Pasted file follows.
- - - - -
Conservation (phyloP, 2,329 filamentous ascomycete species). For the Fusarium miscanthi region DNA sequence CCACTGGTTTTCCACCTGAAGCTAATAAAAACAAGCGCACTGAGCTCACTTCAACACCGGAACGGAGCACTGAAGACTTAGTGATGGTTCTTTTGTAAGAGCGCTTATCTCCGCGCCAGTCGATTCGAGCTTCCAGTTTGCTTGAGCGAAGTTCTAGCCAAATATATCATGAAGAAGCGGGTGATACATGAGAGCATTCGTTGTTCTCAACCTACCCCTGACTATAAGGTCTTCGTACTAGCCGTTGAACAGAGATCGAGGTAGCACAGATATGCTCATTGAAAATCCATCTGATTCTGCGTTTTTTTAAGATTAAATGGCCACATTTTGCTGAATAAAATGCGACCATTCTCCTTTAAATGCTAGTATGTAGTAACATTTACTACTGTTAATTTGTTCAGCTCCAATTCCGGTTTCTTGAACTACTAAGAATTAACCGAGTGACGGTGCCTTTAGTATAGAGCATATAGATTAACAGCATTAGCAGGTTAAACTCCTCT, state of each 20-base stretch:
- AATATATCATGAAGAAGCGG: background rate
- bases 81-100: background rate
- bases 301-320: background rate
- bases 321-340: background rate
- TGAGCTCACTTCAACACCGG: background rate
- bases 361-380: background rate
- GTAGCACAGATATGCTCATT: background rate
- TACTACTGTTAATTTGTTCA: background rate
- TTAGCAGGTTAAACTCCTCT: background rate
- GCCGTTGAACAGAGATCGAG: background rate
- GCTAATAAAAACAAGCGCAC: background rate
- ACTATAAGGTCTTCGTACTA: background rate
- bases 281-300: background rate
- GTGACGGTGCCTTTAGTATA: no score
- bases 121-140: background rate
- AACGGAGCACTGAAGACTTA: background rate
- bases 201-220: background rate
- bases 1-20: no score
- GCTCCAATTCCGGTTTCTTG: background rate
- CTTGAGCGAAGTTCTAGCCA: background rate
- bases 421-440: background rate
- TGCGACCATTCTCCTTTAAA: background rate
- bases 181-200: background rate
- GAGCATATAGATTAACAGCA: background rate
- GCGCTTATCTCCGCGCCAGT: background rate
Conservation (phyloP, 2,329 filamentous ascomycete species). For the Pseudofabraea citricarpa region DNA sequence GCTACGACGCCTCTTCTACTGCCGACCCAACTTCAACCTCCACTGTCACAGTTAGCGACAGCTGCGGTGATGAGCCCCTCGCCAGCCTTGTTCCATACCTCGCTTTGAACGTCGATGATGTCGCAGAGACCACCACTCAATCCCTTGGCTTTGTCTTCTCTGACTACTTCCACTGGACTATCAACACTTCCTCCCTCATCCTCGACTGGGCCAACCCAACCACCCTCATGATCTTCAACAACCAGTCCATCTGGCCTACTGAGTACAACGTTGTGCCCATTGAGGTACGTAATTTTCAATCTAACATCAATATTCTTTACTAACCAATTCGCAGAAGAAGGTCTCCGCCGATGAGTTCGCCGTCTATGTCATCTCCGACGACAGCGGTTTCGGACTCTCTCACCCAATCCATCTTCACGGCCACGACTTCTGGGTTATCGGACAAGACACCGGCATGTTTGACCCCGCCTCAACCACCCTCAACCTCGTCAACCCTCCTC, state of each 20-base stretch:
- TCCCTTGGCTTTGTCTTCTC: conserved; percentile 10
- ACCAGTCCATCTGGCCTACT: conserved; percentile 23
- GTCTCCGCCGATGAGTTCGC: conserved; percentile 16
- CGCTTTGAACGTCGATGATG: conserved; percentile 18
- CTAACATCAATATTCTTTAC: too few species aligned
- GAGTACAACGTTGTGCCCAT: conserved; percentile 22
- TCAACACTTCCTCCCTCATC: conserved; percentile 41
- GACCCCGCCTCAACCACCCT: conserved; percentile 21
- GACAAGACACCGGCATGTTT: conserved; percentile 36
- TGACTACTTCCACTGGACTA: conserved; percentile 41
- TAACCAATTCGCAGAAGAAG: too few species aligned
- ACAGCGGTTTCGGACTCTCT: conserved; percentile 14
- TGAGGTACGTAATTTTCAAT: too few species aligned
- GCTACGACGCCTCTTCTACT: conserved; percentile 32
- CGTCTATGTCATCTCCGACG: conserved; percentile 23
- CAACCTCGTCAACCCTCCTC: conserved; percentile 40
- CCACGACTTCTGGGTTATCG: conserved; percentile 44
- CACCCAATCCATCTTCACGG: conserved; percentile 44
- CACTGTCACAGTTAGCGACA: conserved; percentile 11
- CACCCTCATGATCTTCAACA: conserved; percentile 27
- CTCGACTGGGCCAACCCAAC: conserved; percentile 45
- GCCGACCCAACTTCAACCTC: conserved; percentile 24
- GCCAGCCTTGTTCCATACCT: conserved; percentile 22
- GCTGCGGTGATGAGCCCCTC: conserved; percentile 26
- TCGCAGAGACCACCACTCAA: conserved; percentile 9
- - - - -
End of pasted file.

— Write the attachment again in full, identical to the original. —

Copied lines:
Conservation (phyloP, 2,329 filamentous ascomycete species). For the Fusarium miscanthi region DNA sequence CCACTGGTTTTCCACCTGAAGCTAATAAAAACAAGCGCACTGAGCTCACTTCAACACCGGAACGGAGCACTGAAGACTTAGTGATGGTTCTTTTGTAAGAGCGCTTATCTCCGCGCCAGTCGATTCGAGCTTCCAGTTTGCTTGAGCGAAGTTCTAGCCAAATATATCATGAAGAAGCGGGTGATACATGAGAGCATTCGTTGTTCTCAACCTACCCCTGACTATAAGGTCTTCGTACTAGCCGTTGAACAGAGATCGAGGTAGCACAGATATGCTCATTGAAAATCCATCTGATTCTGCGTTTTTTTAAGATTAAATGGCCACATTTTGCTGAATAAAATGCGACCATTCTCCTTTAAATGCTAGTATGTAGTAACATTTACTACTGTTAATTTGTTCAGCTCCAATTCCGGTTTCTTGAACTACTAAGAATTAACCGAGTGACGGTGCCTTTAGTATAGAGCATATAGATTAACAGCATTAGCAGGTTAAACTCCTCT, state of each 20-base stretch:
- AATATATCATGAAGAAGCGG: background rate
- bases 81-100: background rate
- bases 301-320: background rate
- bases 321-340: background rate
- TGAGCTCACTTCAACACCGG: background rate
- bases 361-380: background rate
- GTAGCACAGATATGCTCATT: background rate
- TACTACTGTTAATTTGTTCA: background rate
- TTAGCAGGTTAAACTCCTCT: background rate
- GCCGTTGAACAGAGATCGAG: background rate
- GCTAATAAAAACAAGCGCAC: background rate
- ACTATAAGGTCTTCGTACTA: background rate
- bases 281-300: background rate
- GTGACGGTGCCTTTAGTATA: no score
- bases 121-140: background rate
- AACGGAGCACTGAAGACTTA: background rate
- bases 201-220: background rate
- bases 1-20: no score
- GCTCCAATTCCGGTTTCTTG: background rate
- CTTGAGCGAAGTTCTAGCCA: background rate
- bases 421-440: background rate
- TGCGACCATTCTCCTTTAAA: background rate
- bases 181-200: background rate
- GAGCATATAGATTAACAGCA: background rate
- GCGCTTATCTCCGCGCCAGT: background rate
Conservation (phyloP, 2,329 filamentous ascomycete species). For the Pseudofabraea citricarpa region DNA sequence GCTACGACGCCTCTTCTACTGCCGACCCAACTTCAACCTCCACTGTCACAGTTAGCGACAGCTGCGGTGATGAGCCCCTCGCCAGCCTTGTTCCATACCTCGCTTTGAACGTCGATGATGTCGCAGAGACCACCACTCAATCCCTTGGCTTTGTCTTCTCTGACTACTTCCACTGGACTATCAACACTTCCTCCCTCATCCTCGACTGGGCCAACCCAACCACCCTCATGATCTTCAACAACCAGTCCATCTGGCCTACTGAGTACAACGTTGTGCCCATTGAGGTACGTAATTTTCAATCTAACATCAATATTCTTTACTAACCAATTCGCAGAAGAAGGTCTCCGCCGATGAGTTCGCCGTCTATGTCATCTCCGACGACAGCGGTTTCGGACTCTCTCACCCAATCCATCTTCACGGCCACGACTTCTGGGTTATCGGACAAGACACCGGCATGTTTGACCCCGCCTCAACCACCCTCAACCTCGTCAACCCTCCTC, state of each 20-base stretch:
- TCCCTTGGCTTTGTCTTCTC: conserved; percentile 10
- ACCAGTCCATCTGGCCTACT: conserved; percentile 23
- GTCTCCGCCGATGAGTTCGC: conserved; percentile 16
- CGCTTTGAACGTCGATGATG: conserved; percentile 18
- CTAACATCAATATTCTTTAC: too few species aligned
- GAGTACAACGTTGTGCCCAT: conserved; percentile 22
- TCAACACTTCCTCCCTCATC: conserved; percentile 41
- GACCCCGCCTCAACCACCCT: conserved; percentile 21
- GACAAGACACCGGCATGTTT: conserved; percentile 36
- TGACTACTTCCACTGGACTA: conserved; percentile 41
- TAACCAATTCGCAGAAGAAG: too few species aligned
- ACAGCGGTTTCGGACTCTCT: conserved; percentile 14
- TGAGGTACGTAATTTTCAAT: too few species aligned
- GCTACGACGCCTCTTCTACT: conserved; percentile 32
- CGTCTATGTCATCTCCGACG: conserved; percentile 23
- CAACCTCGTCAACCCTCCTC: conserved; percentile 40
- CCACGACTTCTGGGTTATCG: conserved; percentile 44
- CACCCAATCCATCTTCACGG: conserved; percentile 44
- CACTGTCACAGTTAGCGACA: conserved; percentile 11
- CACCCTCATGATCTTCAACA: conserved; percentile 27
- CTCGACTGGGCCAACCCAAC: conserved; percentile 45
- GCCGACCCAACTTCAACCTC: conserved; percentile 24
- GCCAGCCTTGTTCCATACCT: conserved; percentile 22
- GCTGCGGTGATGAGCCCCTC: conserved; percentile 26
- TCGCAGAGACCACCACTCAA: conserved; percentile 9